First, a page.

I found the most amazing shop when I returned to Koenigsburg!  I needed to resupply after my run-in with Alfwyrd Grove, especially my potions, so I asked for the nearest alchemist.  I was directed to The Golden Lotus.  I know, it sounds like a brothel, and apparently a lot of people mistake it for that.  I’ll tell you all about its owner, Tamzy, later, but right now I have to finish packing.  She’s asked me to find some rare plants from farther south and I’m excited about going somewhere new.  It will be a long trip, so I’ll write along the way. In the meantime, you can read about the Golden Lotus alchemical shop.

Be well my fellow world-walkers!


 

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The Mad Druid

Before I left Koenigsburg, I learned that Alfwyrd Grove is run by a man named Karol Stormsinger.  Apparently as a child he “sang” a storm into being over his family’s farm, then sat in the middle while it raged.  I had heard tales of a good man, strong but gentle.  What I found was certainly strong.  Terrifyingly powerful.  But there was nothing good or gentle in it.  I have contacted the mercenary Guilds in Koenigsburg – there are three.  I leave it more experienced hands to deal with the madness I found, and I thank all the gods that I escaped with my life.

This is what little I learned: Karol Stormsinger.

Don’t go into that forest, friends, not for love nor money.


 

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Alfwyrd Grove

As I explored Koenigsburg, I began to hear troubling rumors out of the west.  Alfar using their magics to make an ancient forest attack the people.  People missing inside the forest, found dead and horribly mutilated.  Packs of wolves attacking sheep and cows and even people.  Deformed deer, rabbits, and other creatures.  The people I spoke to were scared and angry.  This doesn’t sound like the work of Alfar to me.  Even the Dokkalfar, the dark elves, wouldn’t warp nature in this way.  At least, I don’t think they would.  I have decided to pack and head west.

This is what I’ve learned about Alfwyrd Grove.

Tread lightly in the Forest my dears, for She senses your every step.

 


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Koenigsburg

I decided to sail south from Annan’s Port and check out the capital.  The trip was easy and peaceful. The most exciting thing that happened was a pod of Erde’s dolphins surrounded the ship and escorted us for most of a day.  The crew seemed very happy with this, and we had a small feast on deck that evening.  After that they called me Lucky Lady, and treated me as a treasured possession.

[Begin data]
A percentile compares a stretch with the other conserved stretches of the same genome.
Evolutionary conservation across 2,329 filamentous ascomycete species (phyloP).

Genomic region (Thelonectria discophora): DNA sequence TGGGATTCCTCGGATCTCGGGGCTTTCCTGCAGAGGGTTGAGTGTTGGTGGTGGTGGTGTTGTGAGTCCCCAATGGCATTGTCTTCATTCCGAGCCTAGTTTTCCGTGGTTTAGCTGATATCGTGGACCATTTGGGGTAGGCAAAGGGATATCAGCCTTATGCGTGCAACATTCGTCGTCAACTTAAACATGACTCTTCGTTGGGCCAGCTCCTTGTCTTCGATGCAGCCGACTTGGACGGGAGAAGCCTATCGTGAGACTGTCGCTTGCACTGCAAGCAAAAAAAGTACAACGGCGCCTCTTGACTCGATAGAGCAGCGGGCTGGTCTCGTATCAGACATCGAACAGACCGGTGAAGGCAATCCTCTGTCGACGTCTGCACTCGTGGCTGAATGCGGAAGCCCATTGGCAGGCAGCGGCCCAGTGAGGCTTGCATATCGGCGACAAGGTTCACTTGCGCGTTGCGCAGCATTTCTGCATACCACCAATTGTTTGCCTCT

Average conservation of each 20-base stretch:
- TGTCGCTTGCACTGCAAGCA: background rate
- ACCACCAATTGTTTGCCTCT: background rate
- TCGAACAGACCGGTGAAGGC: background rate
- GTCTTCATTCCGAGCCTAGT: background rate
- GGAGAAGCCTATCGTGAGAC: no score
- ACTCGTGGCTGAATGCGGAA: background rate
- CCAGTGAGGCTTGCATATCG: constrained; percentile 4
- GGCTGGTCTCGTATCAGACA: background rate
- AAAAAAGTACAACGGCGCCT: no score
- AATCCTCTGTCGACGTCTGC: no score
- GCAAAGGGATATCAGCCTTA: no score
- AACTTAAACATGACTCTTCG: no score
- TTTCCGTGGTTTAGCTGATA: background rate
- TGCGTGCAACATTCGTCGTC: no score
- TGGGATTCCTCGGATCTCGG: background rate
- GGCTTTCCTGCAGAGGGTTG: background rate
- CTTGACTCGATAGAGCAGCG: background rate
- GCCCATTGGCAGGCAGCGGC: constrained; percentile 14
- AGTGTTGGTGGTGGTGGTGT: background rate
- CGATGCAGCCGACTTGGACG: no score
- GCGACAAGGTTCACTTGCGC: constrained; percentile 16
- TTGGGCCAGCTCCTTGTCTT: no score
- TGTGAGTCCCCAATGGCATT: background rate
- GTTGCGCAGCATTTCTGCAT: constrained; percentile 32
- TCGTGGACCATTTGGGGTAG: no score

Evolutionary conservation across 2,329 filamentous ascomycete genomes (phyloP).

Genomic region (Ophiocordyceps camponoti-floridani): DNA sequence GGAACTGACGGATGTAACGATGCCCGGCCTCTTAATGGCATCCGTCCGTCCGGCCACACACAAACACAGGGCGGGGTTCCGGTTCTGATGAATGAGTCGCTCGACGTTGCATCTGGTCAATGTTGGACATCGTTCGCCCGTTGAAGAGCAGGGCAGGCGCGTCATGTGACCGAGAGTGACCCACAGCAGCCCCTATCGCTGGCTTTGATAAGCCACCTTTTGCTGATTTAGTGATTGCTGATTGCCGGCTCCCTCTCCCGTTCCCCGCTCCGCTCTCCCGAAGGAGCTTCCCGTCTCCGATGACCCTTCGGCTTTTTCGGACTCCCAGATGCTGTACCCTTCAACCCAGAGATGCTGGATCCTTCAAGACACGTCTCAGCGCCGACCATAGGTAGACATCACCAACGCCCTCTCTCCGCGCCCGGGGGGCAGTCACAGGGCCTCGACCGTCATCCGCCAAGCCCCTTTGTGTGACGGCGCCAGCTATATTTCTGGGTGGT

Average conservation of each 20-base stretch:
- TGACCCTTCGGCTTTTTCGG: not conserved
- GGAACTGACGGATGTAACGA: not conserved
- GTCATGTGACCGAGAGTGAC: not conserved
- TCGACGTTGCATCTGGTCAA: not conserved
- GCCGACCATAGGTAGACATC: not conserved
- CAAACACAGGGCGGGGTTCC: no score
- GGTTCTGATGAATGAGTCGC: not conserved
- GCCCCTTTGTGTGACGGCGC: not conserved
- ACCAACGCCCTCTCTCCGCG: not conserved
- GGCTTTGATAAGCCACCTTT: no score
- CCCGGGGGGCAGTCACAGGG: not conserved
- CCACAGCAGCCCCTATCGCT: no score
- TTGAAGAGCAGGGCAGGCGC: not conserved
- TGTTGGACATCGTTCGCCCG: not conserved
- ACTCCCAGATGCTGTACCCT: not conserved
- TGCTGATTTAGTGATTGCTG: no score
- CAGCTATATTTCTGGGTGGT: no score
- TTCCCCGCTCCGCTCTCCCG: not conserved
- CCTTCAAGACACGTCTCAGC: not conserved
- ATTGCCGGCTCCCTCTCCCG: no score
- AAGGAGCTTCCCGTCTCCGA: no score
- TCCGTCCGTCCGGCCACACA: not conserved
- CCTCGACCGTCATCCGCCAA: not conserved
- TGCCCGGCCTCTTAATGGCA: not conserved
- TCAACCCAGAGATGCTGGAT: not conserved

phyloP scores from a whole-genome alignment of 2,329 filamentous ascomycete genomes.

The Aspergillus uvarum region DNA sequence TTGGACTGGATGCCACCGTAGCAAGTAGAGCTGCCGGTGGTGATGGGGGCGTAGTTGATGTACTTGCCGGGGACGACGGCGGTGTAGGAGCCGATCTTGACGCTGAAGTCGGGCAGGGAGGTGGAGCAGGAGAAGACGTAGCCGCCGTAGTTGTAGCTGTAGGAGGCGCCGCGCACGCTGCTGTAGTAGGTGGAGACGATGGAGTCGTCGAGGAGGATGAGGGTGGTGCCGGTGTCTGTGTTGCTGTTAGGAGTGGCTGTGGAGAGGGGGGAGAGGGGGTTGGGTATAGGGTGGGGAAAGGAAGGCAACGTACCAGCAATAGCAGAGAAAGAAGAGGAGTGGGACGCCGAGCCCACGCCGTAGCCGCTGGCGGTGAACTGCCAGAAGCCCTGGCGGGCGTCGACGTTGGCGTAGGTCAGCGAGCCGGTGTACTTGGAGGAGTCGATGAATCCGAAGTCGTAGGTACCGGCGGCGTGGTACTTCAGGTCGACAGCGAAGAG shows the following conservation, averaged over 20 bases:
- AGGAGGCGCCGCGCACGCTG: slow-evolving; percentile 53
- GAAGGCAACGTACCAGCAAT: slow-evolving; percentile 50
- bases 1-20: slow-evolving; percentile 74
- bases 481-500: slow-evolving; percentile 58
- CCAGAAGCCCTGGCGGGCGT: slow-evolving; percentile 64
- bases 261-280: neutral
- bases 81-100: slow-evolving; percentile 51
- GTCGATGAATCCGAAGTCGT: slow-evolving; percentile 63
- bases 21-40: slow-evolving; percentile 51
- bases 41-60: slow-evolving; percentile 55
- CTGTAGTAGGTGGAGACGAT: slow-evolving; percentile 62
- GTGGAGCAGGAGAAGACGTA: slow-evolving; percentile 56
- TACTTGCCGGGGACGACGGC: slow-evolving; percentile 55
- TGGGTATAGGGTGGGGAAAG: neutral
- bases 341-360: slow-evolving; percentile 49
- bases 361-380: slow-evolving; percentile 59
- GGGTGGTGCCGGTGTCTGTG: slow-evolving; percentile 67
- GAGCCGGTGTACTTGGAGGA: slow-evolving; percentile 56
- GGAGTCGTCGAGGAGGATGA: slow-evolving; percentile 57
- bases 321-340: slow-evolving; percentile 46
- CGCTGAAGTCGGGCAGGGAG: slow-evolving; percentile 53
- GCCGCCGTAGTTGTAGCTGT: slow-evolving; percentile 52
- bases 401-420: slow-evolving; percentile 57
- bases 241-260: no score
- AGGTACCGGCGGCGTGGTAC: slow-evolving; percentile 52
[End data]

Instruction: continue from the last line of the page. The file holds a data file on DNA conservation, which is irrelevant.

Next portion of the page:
I usually avoid the large cities.  They’re the same everywhere: overcrowded, noisy, and dirty.  I’m glad I made an exception, for Koenigsburg was magnificent.  The city’s architecture was a blend of human, Duerfar, and Alfar construction, with squat, solid homes and shops beneath soaring arches and towers.  In the middle of the city was the Heart Grove.  I had heard that the Alfar begin new communities by planting the seed of a giant oak and making a sacrifice but nothing prepares you for the sight.  This massive tree towered over even the walls, and was visible from every part of the city.  Most people believe the spirit of the Alfar who was sacrificed has disappeared, but I’m certain I saw her, leaning against the trunk of the great Heart tree.  I left a bowl of milk and honey for her.

Click this link to read a little more about Koenigsburg.


 

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The Wanton Halfling Inn

After spending some time with Hammermaker Jerrek I returned north to Annan’s Port.  It’s my base of operations for exploring the world of Erde, and it’s a comfortable place to be.  But all the rooms at the Crested Swan were taken – some big to-do at the castle.  This led me to the docks, and the Wanton Halfling Inn.

It’s a wonderful place to be, and I love the people especially Bertram, who owns the place, and Lily, for whom it was named.  But there is something tragic in her past that you can see in her eyes on those rare occasions they’re not clouded with drink.

You can read what I learned by clicking this link: The Wanton Halfling Inn.

Go out, my fellow world-walkers!  Explore!  And may you always find a warm inn, with plenty of food, ale, and vermin-free beds.